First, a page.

All of the frames are made of steel alloy, eschewing other materials such as carbon fiber, titanium, aluminum, magnesium and "pixie dust."
Schwinn said he likes steel because it gives designers the "greatest opportunity to innovate ... because steel is so much more flexible to work with. It gives us the opportunity to create new concepts in cycling."
He said many brands simply "wrap their new bikes in a sexier skin. But with Waterford and Gunnar, we've brought more innovation to the marketplace in the last 20 years than most companies, who are basically chasing us."
He said some of those innovations include the first modern, long-distance touring bike, which Waterford brought to the market in 1994 with the Waterford Adventure Cycle. It also created the first modern cyclocross bike and the first fixed-gear (single-speed) road and mountain bikes.
These custom bikes don't come cheap, however.
The starting price for a Wisconsin-made Gunnar frame starts at $900, with a complete bike running between $2,200 and $2,600 – which he said is "quite competitive" with Asian-built bikes from Trek and Specialized.
For Waterford bikes, the sky's the limit.
"We've done framesets that have exceeded $10,000," he noted. "So the complete bikes are probably in the $16,000 to $17,000 range. These include what I would describe as 'art' bikes."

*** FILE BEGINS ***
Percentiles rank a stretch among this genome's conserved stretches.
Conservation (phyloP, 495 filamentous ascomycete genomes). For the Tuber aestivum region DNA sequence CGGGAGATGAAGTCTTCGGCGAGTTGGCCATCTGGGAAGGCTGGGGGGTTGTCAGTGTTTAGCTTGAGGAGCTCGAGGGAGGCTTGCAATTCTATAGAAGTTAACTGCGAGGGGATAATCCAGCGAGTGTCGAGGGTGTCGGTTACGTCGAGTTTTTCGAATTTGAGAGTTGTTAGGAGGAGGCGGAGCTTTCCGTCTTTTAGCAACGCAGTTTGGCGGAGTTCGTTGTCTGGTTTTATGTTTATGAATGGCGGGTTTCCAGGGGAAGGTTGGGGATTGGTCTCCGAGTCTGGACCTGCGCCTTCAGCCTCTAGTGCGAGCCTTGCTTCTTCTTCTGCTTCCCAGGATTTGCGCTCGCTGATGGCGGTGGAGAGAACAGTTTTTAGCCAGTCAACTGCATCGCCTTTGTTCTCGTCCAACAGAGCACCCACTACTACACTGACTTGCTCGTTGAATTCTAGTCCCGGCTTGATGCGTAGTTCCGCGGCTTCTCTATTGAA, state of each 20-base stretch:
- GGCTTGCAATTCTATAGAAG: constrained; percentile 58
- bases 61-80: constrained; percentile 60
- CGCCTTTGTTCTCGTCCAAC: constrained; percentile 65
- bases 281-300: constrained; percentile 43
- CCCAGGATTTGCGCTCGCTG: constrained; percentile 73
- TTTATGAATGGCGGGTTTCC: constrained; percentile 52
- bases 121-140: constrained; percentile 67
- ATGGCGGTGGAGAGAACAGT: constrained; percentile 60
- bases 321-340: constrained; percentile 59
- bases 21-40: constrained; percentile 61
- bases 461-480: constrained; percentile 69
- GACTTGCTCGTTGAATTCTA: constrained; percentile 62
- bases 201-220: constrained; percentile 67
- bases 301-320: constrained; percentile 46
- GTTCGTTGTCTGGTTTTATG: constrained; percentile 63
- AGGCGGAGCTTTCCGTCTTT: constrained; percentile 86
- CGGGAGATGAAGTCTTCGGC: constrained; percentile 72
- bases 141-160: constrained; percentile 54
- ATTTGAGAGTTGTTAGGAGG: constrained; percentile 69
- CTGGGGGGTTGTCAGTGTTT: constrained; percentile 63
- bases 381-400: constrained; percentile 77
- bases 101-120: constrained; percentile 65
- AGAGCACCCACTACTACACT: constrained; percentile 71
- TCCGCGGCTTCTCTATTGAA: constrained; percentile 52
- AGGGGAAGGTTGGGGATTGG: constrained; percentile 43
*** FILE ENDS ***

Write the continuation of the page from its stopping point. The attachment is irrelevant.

Schwinn said Waterford and Gunnar bikes should last forever.
"As long as you take care of your toys, yes," he said. "There's no problem with keeping a bike as long as you want. We also do a restoration business, most notably the Schwinn Paramount because it is part of our heritage.
"And we're working on bikes that go back to the 1930s. So anyone who thinks that steel is not durable has not been paying attention. These were the race bikes of the 1930s and were quite light. In fact, they were more obsessed with weight in those days and they didn't have steel that is nearly as advanced as the steel we have today."
Schwinn, who rides between 50 and 100 miles a week during good weather, said his company will make more than 2,000 frames this year – which he said rivaled numbers produced in the late 1990s.
The company suffered in the early 2000s when the BMX bike trend faded. Then, when the recession hit, cyclists who might have been saving for a Waterford or Gunnar bike delayed purchases.
"Now that the recession has ended in the last year or so, the demand clearly has been going up," he said.
Schwinn said he's not terribly worried about any long-lasting effects from Lance Armstrong's downfall. He applauded efforts to clean up racing sport and said a new generation of American riders is rising, a group he hopes can stay clean.
A bigger trend is the continued mainstreaming of cycling, he said, with cities like Chicago, Minneapolis and New York investing in their infrastructure to promote commuter biking and recreational riding. (Milwaukee, not so much, he said.)
Politicians who invest in livability, which he said both young and old want, will see their communities grow.
"Cycling is part of that milieu," he said. "And that's good for our industry."
-- By Brian E. Clark